Where will you be watching the Euro 2012 games?
Not every country in the world offers the tournament free-to-view, as the UK does. Other countries are catching on though, and this year not only the traditional satellite TV companies, but also some of the smaller satellite TV operations have signed up for 2012 match feeds. Indeed, a significant amount of money has been invested in TV rights across the globe and there will be very few, if any, countries which will not show at least the majority of the tournament games.
For many people, nothing beats the traditional location of the local pub, where fans can enjoy each match with family and friends. Where will you be watching Euro 2012?
How do sporting tournaments influence local economies?
Host nations enjoy a significant economic boost during large-scale sporting events – this has been seen with both Poland and the Ukraine. The 2012 tournament hosts were revealed some years ago and there has been increased investment in local infrastructure and football stadiums since. Historically, it has been proven that hosting such a prestigious tournament can and does inject something of a “feelgood” factor into the local population. It has also been shown to improve employment rates.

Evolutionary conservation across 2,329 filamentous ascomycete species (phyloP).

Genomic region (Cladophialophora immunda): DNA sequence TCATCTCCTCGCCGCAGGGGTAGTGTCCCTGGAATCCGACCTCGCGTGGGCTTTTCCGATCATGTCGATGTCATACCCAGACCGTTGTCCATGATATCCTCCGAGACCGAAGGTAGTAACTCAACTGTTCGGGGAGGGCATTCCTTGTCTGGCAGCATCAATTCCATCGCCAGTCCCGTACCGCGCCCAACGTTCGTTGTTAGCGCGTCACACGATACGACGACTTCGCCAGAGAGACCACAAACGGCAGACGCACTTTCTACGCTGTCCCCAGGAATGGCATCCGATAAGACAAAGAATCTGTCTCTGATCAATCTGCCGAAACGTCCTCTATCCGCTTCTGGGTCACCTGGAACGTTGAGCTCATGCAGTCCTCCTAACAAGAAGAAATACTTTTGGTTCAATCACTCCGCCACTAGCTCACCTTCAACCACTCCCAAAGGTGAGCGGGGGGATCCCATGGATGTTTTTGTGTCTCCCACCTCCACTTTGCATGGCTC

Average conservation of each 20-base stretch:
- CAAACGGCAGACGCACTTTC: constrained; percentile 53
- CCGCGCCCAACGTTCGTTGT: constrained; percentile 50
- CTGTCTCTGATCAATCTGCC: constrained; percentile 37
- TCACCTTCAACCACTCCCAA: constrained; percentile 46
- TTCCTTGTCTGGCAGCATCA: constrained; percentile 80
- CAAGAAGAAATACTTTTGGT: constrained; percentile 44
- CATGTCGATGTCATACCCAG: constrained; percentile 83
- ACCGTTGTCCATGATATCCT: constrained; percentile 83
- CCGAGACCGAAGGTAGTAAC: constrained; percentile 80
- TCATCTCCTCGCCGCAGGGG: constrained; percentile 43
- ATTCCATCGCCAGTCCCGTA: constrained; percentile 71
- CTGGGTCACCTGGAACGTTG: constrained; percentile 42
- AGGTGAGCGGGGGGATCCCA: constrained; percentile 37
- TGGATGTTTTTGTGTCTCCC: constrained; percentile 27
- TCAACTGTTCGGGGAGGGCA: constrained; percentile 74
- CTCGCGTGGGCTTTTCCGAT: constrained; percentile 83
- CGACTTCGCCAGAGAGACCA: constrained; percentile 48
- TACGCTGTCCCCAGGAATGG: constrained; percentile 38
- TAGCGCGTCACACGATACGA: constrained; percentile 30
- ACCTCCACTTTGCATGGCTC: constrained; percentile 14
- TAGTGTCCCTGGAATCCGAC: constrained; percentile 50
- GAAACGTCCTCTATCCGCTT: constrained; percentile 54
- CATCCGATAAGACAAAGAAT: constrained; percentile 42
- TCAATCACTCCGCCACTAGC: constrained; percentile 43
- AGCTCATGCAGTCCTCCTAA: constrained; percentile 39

The victors of major tournaments also benefit from this “feelgood” factor. Imagine how an England team lifting the trophy would be received back home in England? It’s easy to picture how a 2012 win would distract people – albeit temporarily – from the current economic turmoil.
The Australian expat community seems to be ruled by its head, rather than by its heart. Where we might have anticipated support for England in greater numbers, the expat supporter has remained cautious. Standout favourites to win Spain and Germany are gaining the majority vote, but it is worth remembering that any team which has fought its way into the tournament has earned the right to be there and with it, the right to succeed.
For many people this Euro 2012 tournament could not have come at a better time. Economic upheaval grips the world and especially those living within Europe. Even if your team has little chance of victory at Euro 2012, you have the opportunity to put your financial troubles to one side while the tournament is in progress. If your team is lucky enough to win, make the most of the celebrations. Football offers fans the chance to escape their troubles for a short space of time – in this environment it’s an opportunity worth its weight in gold!